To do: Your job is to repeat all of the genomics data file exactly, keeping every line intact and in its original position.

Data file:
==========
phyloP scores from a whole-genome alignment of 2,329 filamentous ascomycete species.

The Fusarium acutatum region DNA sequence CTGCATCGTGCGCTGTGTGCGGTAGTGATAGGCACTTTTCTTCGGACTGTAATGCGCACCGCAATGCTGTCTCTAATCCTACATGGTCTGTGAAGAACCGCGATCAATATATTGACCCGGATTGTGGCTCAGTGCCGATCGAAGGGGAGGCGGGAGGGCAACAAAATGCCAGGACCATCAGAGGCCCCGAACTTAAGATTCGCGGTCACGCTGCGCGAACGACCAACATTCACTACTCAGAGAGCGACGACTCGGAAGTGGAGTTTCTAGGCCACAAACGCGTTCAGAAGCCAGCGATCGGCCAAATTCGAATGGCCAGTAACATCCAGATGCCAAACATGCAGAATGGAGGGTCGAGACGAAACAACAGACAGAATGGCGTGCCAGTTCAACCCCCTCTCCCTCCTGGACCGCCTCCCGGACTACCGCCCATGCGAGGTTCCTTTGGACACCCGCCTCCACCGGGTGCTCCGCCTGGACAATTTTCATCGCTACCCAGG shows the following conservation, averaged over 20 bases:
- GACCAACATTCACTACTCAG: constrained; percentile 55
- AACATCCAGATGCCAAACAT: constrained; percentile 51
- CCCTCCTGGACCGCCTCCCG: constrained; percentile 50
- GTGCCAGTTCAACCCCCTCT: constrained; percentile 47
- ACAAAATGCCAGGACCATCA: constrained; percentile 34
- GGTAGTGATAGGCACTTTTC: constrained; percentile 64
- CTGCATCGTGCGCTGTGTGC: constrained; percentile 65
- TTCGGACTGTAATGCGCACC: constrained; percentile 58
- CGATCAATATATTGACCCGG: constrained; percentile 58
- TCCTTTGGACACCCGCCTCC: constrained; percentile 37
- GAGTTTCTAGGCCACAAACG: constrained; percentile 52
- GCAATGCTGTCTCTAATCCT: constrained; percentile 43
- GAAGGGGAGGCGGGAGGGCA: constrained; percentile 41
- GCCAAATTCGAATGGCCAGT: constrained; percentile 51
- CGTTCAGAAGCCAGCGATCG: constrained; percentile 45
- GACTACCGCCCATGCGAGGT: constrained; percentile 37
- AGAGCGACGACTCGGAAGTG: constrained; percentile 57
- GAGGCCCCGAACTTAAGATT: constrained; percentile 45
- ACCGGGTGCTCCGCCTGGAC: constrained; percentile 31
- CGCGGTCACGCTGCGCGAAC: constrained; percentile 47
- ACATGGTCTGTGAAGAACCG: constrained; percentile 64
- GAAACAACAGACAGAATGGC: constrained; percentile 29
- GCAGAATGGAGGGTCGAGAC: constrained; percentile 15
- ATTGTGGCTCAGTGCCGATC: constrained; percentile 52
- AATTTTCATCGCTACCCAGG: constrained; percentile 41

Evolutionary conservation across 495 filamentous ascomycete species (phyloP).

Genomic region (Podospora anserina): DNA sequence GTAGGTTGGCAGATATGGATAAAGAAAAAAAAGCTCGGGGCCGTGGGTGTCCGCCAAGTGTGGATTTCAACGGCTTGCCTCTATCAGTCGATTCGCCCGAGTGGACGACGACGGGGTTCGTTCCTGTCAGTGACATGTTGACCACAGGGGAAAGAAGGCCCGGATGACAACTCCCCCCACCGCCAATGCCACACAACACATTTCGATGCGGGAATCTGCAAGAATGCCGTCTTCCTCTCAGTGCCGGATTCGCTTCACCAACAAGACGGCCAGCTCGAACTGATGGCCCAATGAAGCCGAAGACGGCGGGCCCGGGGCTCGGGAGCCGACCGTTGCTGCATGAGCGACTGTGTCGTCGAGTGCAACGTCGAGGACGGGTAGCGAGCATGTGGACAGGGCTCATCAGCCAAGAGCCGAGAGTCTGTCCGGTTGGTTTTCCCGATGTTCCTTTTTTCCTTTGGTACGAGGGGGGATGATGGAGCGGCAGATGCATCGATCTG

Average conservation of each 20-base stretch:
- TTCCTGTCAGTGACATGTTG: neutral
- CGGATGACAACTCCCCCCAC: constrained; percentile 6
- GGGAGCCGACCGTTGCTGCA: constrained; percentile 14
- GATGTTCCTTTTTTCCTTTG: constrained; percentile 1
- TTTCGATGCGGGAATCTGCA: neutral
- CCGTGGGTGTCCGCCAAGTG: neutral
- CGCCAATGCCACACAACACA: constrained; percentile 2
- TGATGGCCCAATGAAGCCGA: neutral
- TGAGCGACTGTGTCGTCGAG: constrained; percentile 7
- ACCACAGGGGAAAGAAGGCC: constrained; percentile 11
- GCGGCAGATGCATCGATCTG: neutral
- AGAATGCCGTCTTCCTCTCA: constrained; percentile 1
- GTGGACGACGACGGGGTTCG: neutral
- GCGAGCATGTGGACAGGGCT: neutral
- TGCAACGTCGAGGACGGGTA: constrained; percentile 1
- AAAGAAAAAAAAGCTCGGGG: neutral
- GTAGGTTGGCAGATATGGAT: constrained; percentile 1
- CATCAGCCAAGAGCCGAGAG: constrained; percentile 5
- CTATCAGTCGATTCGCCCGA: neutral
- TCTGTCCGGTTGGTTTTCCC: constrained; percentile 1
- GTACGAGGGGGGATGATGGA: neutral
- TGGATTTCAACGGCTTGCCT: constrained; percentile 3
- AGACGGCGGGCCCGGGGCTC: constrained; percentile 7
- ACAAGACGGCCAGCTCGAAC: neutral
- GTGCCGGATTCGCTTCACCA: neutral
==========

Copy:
phyloP scores from a whole-genome alignment of 2,329 filamentous ascomycete species.

The Fusarium acutatum region DNA sequence CTGCATCGTGCGCTGTGTGCGGTAGTGATAGGCACTTTTCTTCGGACTGTAATGCGCACCGCAATGCTGTCTCTAATCCTACATGGTCTGTGAAGAACCGCGATCAATATATTGACCCGGATTGTGGCTCAGTGCCGATCGAAGGGGAGGCGGGAGGGCAACAAAATGCCAGGACCATCAGAGGCCCCGAACTTAAGATTCGCGGTCACGCTGCGCGAACGACCAACATTCACTACTCAGAGAGCGACGACTCGGAAGTGGAGTTTCTAGGCCACAAACGCGTTCAGAAGCCAGCGATCGGCCAAATTCGAATGGCCAGTAACATCCAGATGCCAAACATGCAGAATGGAGGGTCGAGACGAAACAACAGACAGAATGGCGTGCCAGTTCAACCCCCTCTCCCTCCTGGACCGCCTCCCGGACTACCGCCCATGCGAGGTTCCTTTGGACACCCGCCTCCACCGGGTGCTCCGCCTGGACAATTTTCATCGCTACCCAGG shows the following conservation, averaged over 20 bases:
- GACCAACATTCACTACTCAG: constrained; percentile 55
- AACATCCAGATGCCAAACAT: constrained; percentile 51
- CCCTCCTGGACCGCCTCCCG: constrained; percentile 50
- GTGCCAGTTCAACCCCCTCT: constrained; percentile 47
- ACAAAATGCCAGGACCATCA: constrained; percentile 34
- GGTAGTGATAGGCACTTTTC: constrained; percentile 64
- CTGCATCGTGCGCTGTGTGC: constrained; percentile 65
- TTCGGACTGTAATGCGCACC: constrained; percentile 58
- CGATCAATATATTGACCCGG: constrained; percentile 58
- TCCTTTGGACACCCGCCTCC: constrained; percentile 37
- GAGTTTCTAGGCCACAAACG: constrained; percentile 52
- GCAATGCTGTCTCTAATCCT: constrained; percentile 43
- GAAGGGGAGGCGGGAGGGCA: constrained; percentile 41
- GCCAAATTCGAATGGCCAGT: constrained; percentile 51
- CGTTCAGAAGCCAGCGATCG: constrained; percentile 45
- GACTACCGCCCATGCGAGGT: constrained; percentile 37
- AGAGCGACGACTCGGAAGTG: constrained; percentile 57
- GAGGCCCCGAACTTAAGATT: constrained; percentile 45
- ACCGGGTGCTCCGCCTGGAC: constrained; percentile 31
- CGCGGTCACGCTGCGCGAAC: constrained; percentile 47
- ACATGGTCTGTGAAGAACCG: constrained; percentile 64
- GAAACAACAGACAGAATGGC: constrained; percentile 29
- GCAGAATGGAGGGTCGAGAC: constrained; percentile 15
- ATTGTGGCTCAGTGCCGATC: constrained; percentile 52
- AATTTTCATCGCTACCCAGG: constrained; percentile 41

Evolutionary conservation across 495 filamentous ascomycete species (phyloP).

Genomic region (Podospora anserina): DNA sequence GTAGGTTGGCAGATATGGATAAAGAAAAAAAAGCTCGGGGCCGTGGGTGTCCGCCAAGTGTGGATTTCAACGGCTTGCCTCTATCAGTCGATTCGCCCGAGTGGACGACGACGGGGTTCGTTCCTGTCAGTGACATGTTGACCACAGGGGAAAGAAGGCCCGGATGACAACTCCCCCCACCGCCAATGCCACACAACACATTTCGATGCGGGAATCTGCAAGAATGCCGTCTTCCTCTCAGTGCCGGATTCGCTTCACCAACAAGACGGCCAGCTCGAACTGATGGCCCAATGAAGCCGAAGACGGCGGGCCCGGGGCTCGGGAGCCGACCGTTGCTGCATGAGCGACTGTGTCGTCGAGTGCAACGTCGAGGACGGGTAGCGAGCATGTGGACAGGGCTCATCAGCCAAGAGCCGAGAGTCTGTCCGGTTGGTTTTCCCGATGTTCCTTTTTTCCTTTGGTACGAGGGGGGATGATGGAGCGGCAGATGCATCGATCTG

Average conservation of each 20-base stretch:
- TTCCTGTCAGTGACATGTTG: neutral
- CGGATGACAACTCCCCCCAC: constrained; percentile 6
- GGGAGCCGACCGTTGCTGCA: constrained; percentile 14
- GATGTTCCTTTTTTCCTTTG: constrained; percentile 1
- TTTCGATGCGGGAATCTGCA: neutral
- CCGTGGGTGTCCGCCAAGTG: neutral
- CGCCAATGCCACACAACACA: constrained; percentile 2
- TGATGGCCCAATGAAGCCGA: neutral
- TGAGCGACTGTGTCGTCGAG: constrained; percentile 7
- ACCACAGGGGAAAGAAGGCC: constrained; percentile 11
- GCGGCAGATGCATCGATCTG: neutral
- AGAATGCCGTCTTCCTCTCA: constrained; percentile 1
- GTGGACGACGACGGGGTTCG: neutral
- GCGAGCATGTGGACAGGGCT: neutral
- TGCAACGTCGAGGACGGGTA: constrained; percentile 1
- AAAGAAAAAAAAGCTCGGGG: neutral
- GTAGGTTGGCAGATATGGAT: constrained; percentile 1
- CATCAGCCAAGAGCCGAGAG: constrained; percentile 5
- CTATCAGTCGATTCGCCCGA: neutral
- TCTGTCCGGTTGGTTTTCCC: constrained; percentile 1
- GTACGAGGGGGGATGATGGA: neutral
- TGGATTTCAACGGCTTGCCT: constrained; percentile 3
- AGACGGCGGGCCCGGGGCTC: constrained; percentile 7
- ACAAGACGGCCAGCTCGAAC: neutral
- GTGCCGGATTCGCTTCACCA: neutral